Degree(s): B. A. in Philosophy, Humanities, and Honors; Theology minor
Post-Graduate Plans: Attending graduate school, probably either at Oxford where I have been accepted for a Masters in Philosophical Theology, or Fordham where I have been accepted for a Ph.D. in philosophy.
Adviser: Dr. D.C. Schindler; Reader: Dr. William Desmond
We have a vague sense of what we mean by "transcendence," but this sense quickly escapes us if we try to clarify it or pin it down. We use the word "transcendent" paradoxically: to talk about or point to what cannot really be talked about or pointed to, precisely because it is "beyond" the sphere of things immanent, and therefore available, to us. I argue that part of the difficulty we have in suitably conceiving the meaning of transcendence and our proper relation to that which transcends us (for example, God) stems from philosophical decisions made during the Modern period (more or less from the 16th to the 20th century) and paradigmatically expressed in the philosophy of Kant. G.W.F. Hegel, an early 19th century philosopher, and Jean-Luc Marion, a current French philosopher, both criticize Kant's philosophy, especially regarding its implications for how we understand transcendence. I aim to set out their criticisms of Kant and the constructive responses each offers in light of their criticisms, in order to evaluate their respective responses both relative to one another and relative to their ability to offer a satisfying interpretation of the meaning of transcendence and our relation to it.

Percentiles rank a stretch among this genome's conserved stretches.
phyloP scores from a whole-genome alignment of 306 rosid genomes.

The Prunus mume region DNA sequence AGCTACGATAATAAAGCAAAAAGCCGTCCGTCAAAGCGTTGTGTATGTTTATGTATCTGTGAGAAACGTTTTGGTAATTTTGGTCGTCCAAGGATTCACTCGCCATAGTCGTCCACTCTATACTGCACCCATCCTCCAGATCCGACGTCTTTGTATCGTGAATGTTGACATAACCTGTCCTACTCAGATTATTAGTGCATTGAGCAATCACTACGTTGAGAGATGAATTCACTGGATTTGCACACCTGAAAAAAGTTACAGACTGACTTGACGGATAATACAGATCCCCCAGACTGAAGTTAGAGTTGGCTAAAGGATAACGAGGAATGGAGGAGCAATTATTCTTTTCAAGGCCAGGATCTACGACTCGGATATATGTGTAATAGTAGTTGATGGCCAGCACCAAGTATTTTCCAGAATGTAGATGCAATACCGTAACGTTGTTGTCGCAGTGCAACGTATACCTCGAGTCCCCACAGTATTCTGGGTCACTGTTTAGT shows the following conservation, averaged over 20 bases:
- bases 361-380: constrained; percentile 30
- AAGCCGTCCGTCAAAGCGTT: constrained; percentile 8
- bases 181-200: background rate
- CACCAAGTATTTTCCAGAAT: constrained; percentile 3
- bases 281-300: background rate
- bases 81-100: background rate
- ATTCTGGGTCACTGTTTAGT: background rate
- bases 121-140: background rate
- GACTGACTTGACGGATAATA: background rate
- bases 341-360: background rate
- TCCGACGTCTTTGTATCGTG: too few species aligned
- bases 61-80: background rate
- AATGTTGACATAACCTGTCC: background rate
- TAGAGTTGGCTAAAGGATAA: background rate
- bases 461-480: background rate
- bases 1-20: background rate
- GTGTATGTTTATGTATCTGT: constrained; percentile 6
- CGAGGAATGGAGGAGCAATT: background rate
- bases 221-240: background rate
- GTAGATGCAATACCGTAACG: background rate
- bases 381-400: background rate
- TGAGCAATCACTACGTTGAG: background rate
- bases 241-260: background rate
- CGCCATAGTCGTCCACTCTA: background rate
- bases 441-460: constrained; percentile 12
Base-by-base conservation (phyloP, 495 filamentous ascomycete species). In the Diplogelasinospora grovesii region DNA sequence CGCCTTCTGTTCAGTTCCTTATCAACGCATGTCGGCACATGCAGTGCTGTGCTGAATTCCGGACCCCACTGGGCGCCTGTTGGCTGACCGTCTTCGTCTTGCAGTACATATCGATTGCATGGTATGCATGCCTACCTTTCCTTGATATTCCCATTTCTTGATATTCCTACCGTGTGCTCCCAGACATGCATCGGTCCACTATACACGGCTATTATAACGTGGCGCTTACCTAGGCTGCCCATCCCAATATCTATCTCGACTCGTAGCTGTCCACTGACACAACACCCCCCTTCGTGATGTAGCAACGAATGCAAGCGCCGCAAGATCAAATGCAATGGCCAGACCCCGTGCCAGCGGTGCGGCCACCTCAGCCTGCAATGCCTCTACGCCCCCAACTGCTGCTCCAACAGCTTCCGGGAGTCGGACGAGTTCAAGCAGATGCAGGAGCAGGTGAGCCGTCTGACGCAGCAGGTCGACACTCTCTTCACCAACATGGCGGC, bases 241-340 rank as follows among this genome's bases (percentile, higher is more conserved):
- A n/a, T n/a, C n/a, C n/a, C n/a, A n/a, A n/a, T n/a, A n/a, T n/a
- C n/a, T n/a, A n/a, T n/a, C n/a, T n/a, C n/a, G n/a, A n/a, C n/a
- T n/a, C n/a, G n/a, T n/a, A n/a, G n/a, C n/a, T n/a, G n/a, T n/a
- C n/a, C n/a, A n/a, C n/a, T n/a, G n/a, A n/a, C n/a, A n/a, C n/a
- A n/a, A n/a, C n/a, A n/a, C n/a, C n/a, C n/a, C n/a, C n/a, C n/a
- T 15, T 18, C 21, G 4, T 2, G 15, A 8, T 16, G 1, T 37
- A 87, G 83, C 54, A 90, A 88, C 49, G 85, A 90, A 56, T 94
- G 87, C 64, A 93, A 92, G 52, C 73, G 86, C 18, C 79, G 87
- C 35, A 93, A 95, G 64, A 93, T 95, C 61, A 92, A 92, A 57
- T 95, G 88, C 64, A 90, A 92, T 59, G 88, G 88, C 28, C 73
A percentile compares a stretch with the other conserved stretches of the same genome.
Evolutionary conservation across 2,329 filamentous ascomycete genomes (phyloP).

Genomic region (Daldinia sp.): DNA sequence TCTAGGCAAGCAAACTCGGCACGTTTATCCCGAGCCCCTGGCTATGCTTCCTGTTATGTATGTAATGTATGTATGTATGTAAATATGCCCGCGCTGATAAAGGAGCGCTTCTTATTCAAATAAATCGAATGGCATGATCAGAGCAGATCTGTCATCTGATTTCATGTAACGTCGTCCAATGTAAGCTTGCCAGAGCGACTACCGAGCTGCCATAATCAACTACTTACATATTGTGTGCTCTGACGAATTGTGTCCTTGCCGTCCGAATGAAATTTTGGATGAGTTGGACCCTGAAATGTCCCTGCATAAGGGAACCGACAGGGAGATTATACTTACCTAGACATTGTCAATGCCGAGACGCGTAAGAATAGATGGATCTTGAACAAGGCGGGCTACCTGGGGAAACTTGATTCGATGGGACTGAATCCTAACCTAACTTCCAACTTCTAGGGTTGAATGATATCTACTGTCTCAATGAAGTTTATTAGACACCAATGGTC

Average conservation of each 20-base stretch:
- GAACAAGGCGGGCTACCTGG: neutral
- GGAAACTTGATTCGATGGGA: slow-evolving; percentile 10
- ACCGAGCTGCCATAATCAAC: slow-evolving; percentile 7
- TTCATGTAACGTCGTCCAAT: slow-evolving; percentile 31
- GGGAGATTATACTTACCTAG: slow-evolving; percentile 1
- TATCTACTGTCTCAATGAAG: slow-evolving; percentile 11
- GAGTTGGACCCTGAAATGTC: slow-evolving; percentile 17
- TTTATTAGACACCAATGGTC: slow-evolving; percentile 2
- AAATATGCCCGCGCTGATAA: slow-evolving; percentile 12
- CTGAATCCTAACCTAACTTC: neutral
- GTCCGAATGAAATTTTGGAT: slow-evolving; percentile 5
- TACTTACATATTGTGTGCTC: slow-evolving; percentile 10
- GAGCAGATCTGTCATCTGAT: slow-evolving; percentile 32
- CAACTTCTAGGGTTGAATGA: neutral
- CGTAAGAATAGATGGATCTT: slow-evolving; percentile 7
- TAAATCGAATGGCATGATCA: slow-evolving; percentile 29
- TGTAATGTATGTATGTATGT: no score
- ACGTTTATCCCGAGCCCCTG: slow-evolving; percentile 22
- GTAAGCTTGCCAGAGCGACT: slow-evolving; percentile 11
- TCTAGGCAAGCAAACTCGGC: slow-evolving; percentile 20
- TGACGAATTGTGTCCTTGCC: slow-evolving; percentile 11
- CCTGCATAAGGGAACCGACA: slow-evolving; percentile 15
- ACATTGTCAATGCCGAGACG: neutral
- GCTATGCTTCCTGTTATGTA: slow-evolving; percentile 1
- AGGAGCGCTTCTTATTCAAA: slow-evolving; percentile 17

What is the most interesting thing you discovered while researching/writing your thesis?
The way we understand the world and ourselves is completely backwards. We are not independent individuals who can choose to enter into relations or not to, who completely control what we do with our lives and who we are. Each of us is always already intimately related to and dependent on everyone and everything. In light of that, each of our actions is not a new beginning, but a response: a response both to the gift that we ourselves are (i.e. everything about us, including our very existence, we only have insofar as we have received it), and to the gift of the very possibility of our responding (i.e. even the possibility of receiving the gift is itself a gift).
How do you plan on using the information your research/writing has uncovered, and/or, what kind of change or attention do you hope that your research/writing triggers?
I hope that my thesis research will lead to more fruitful research of Hegel and Marion in graduate school, will have developed my understanding so that I can continue to pursue the questions it poses in various directions, and that sections of it might be publishable as articles, especially the sections about Marion about whom research is still very new and developing.